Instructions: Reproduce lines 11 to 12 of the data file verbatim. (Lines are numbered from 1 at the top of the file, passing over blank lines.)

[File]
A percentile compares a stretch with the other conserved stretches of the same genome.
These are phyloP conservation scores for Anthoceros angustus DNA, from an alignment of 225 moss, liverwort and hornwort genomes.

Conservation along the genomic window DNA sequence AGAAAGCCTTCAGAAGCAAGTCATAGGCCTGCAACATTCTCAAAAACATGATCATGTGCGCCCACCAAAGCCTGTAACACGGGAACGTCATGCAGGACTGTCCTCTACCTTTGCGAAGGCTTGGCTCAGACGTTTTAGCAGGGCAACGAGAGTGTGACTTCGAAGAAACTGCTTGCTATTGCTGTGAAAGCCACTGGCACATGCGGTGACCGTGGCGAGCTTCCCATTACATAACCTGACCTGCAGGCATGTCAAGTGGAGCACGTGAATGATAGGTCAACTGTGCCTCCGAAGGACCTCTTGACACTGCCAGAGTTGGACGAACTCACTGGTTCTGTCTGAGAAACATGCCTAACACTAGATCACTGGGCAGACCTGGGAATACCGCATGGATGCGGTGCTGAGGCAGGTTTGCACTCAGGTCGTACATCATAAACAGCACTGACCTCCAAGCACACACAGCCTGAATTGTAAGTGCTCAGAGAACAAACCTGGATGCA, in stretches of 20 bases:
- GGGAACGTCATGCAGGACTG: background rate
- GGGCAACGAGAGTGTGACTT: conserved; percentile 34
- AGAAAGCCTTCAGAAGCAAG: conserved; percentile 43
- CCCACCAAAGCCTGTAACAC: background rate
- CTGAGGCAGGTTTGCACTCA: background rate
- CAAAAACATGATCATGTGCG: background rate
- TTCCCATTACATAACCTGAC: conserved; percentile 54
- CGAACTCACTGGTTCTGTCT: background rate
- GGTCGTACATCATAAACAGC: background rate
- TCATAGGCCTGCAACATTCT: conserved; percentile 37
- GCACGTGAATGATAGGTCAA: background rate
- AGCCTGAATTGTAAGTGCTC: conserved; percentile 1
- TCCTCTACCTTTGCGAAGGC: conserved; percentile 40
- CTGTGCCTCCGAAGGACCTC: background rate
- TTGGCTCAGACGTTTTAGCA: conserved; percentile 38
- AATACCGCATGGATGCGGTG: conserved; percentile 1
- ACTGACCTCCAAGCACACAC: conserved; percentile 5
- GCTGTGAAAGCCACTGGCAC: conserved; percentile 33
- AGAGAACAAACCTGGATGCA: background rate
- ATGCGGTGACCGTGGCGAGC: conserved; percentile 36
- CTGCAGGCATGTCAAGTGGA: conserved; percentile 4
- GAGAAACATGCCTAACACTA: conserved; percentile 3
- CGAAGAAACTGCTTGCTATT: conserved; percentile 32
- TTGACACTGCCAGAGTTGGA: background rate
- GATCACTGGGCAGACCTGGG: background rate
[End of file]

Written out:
- CGAACTCACTGGTTCTGTCT: background rate
- GGTCGTACATCATAAACAGC: background rate